MY client was a large recruitment business that had a co-operative arrangement with a much smaller one converting, at my suggestion, to the Adapt recruitment package. Since the small business owner absolutely insisted on Windows desktops and I wanted to test the Mentalix OCR package for Unix, I got to time their secretary entering 1,000 resumes (totalling 2,612 pages) using a high end PC and desktop scanner, both from HP, while also doing the same job myself using Solaris and a Fujitsu 3096G flatbed scanner.
Mentalix provided the software and a script (by Dave Remmers) to run on my Ultra two. Counting the time needed to keep the scanner input hopper full, and the time needed for a messy spell correction script I'd cobbled together, to run, the thing took 173 minutes, all in.
The secretary with the PC took six working days. Typereader 4.0 on the PC got about 97% of its character interpretations right, the Mentalix PixelOCR got about 98.5% right (before spell check of course) - a 20% reduction in the number of words that needed correction. I was not able to measure a difference in document format errors - both systems wrote output to tiff, text, and MS Word 5.0 documents.
So bottom line: if your volume justifies network scanning, it probably justifies a single dedicated scanner -and a good one, with a SCSI2 or higher interface to a Unix (or Linux) machine, is simply going to be vastly more reliable as well as faster and more accurate on big jobs. Mentalix, by the way, maintains a bunch of information about scanner feature support that can function as quick guide to the things.
"My second question is on a source of information about Linux OS and some kind of a "virtual process" that can be added so we could run Windows on top of it and be able to switch between say 98 and xp at will rather than dual booting. Do you know what they might be referring to? If so where I could find information on the limitations of it?"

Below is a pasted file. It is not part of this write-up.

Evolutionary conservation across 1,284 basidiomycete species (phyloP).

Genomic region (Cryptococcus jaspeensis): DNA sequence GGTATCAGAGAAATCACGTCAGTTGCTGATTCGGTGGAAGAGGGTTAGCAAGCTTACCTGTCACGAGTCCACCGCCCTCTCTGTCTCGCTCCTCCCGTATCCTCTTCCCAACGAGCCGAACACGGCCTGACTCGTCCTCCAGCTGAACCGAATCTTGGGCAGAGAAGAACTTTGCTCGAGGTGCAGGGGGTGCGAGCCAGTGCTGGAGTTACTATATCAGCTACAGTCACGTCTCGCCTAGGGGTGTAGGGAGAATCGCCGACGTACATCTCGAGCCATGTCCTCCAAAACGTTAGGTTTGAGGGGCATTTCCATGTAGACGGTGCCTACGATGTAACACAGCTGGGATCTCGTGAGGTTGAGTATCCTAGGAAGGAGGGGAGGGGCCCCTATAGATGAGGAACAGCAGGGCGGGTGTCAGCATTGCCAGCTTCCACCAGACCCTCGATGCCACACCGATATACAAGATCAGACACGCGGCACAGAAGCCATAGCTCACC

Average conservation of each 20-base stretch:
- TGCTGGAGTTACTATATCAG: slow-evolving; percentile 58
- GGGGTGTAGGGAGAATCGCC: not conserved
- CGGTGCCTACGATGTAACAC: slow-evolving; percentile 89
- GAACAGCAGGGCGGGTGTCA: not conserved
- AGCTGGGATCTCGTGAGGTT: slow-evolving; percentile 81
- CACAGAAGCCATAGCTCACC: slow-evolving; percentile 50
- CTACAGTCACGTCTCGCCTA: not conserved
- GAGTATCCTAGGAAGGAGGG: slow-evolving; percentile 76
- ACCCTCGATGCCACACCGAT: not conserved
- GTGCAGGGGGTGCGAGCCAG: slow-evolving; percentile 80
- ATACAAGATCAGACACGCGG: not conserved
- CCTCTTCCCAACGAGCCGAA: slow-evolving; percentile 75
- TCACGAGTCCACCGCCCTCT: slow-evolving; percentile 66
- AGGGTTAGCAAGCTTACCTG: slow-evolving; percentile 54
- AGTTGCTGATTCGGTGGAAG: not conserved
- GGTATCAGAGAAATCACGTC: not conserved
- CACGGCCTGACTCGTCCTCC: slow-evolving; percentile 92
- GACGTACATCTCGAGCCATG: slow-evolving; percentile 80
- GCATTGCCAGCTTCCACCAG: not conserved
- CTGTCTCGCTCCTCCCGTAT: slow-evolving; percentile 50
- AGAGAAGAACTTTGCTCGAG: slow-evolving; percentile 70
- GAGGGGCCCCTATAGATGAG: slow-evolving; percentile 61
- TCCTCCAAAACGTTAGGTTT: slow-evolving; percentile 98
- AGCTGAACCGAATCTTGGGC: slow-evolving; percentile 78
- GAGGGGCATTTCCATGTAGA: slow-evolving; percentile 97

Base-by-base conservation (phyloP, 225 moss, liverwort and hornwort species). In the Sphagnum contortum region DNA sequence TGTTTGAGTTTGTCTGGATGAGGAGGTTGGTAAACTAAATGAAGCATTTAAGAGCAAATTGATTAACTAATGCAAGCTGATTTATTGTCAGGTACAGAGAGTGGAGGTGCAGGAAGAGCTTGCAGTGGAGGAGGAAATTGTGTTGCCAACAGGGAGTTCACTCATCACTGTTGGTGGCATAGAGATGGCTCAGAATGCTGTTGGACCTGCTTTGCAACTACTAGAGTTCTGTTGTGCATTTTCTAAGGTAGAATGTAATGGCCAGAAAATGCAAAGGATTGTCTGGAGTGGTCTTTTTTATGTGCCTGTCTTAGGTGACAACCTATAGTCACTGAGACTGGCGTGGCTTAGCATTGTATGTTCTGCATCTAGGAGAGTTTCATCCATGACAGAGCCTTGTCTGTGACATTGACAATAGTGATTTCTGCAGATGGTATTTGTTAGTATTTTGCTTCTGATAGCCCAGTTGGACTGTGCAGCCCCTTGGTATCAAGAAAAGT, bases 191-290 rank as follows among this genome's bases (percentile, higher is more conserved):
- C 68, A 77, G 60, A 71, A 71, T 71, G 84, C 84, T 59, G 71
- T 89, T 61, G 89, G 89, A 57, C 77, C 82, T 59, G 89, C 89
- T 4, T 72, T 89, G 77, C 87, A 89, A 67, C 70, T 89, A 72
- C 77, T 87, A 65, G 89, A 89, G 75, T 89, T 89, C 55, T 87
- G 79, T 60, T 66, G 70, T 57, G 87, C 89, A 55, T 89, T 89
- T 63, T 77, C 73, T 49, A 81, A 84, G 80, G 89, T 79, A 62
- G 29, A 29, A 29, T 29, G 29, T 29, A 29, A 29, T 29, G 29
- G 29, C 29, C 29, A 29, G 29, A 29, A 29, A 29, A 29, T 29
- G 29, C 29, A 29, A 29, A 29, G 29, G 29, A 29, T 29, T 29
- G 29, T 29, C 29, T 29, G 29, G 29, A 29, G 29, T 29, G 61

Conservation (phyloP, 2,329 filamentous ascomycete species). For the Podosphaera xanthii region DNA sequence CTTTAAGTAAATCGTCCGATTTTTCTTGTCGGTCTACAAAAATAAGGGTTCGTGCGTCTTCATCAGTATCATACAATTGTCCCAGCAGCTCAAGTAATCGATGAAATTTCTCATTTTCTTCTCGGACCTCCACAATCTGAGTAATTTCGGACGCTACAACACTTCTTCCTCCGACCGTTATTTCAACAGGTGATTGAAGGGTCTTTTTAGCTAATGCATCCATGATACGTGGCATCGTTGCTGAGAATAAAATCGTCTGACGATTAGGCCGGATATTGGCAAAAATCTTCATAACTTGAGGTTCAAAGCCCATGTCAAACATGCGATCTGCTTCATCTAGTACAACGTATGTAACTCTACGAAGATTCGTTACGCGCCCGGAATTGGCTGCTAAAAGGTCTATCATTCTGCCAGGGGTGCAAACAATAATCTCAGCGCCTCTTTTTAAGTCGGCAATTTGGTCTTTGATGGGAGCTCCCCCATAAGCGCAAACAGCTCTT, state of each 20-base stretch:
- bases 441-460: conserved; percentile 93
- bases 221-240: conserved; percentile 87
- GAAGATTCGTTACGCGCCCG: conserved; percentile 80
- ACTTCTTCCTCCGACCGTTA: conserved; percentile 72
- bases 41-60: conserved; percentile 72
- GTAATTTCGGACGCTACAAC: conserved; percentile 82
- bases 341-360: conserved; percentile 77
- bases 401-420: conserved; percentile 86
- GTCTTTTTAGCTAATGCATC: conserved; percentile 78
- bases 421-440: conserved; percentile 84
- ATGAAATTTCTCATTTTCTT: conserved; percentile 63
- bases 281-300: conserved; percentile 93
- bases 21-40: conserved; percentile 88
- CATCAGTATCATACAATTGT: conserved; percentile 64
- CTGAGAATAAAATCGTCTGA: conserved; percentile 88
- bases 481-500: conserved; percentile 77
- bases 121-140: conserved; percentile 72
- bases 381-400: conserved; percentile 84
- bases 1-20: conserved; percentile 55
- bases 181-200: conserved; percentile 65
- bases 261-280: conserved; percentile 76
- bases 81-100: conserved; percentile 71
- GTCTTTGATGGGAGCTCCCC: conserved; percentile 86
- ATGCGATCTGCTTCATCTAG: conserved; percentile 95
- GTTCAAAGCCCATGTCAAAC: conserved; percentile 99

"Grub.conf is a Samba thing. Windows does tend to have issues booting under Linux when it's not on the first drive in your system. Here's how David Tulloh handles things over at Infaze in Australia:
map (hd0) (hd1)
map (hd1) (hd0)
What do you have, Paul?
Setting aside the question of why you would want to do such a thing, the canonical answer is that VMware enables this and is very slick indeed. Unfortunately it's not cheap - in fact you're better off just keeping a couple of old PCs around than paying for VMware, but if you really need it, it does work.
Xen is pretty much there too - and worth a good look if you're not desperate to have it working tomorrow, want to get in early on a good thing, and want to save a few bucks.
A third alternative, but probably not one that's applicable to you, is to put two integrated PC boards into a Sun workstation. The neat part about this is that you can run both Windows 98 and Windows/XP at the same time in different windows on the Sun's 21" monitor. With CDE and KDE at least, you can even cut and paste between them. I don't recommend this, but if you want to, I have friends at anysystem.com who sell used Sun gear and say they can fix you right up for less than $2,500 exclusive of the Windows licenses.
So there you have it. If you've got a serious network, get yourself a serious scanner and run it under Unix. If you don't have a serious network, let it piggy-back on other functions - and rethink the need to run two versions of Windows on the same box.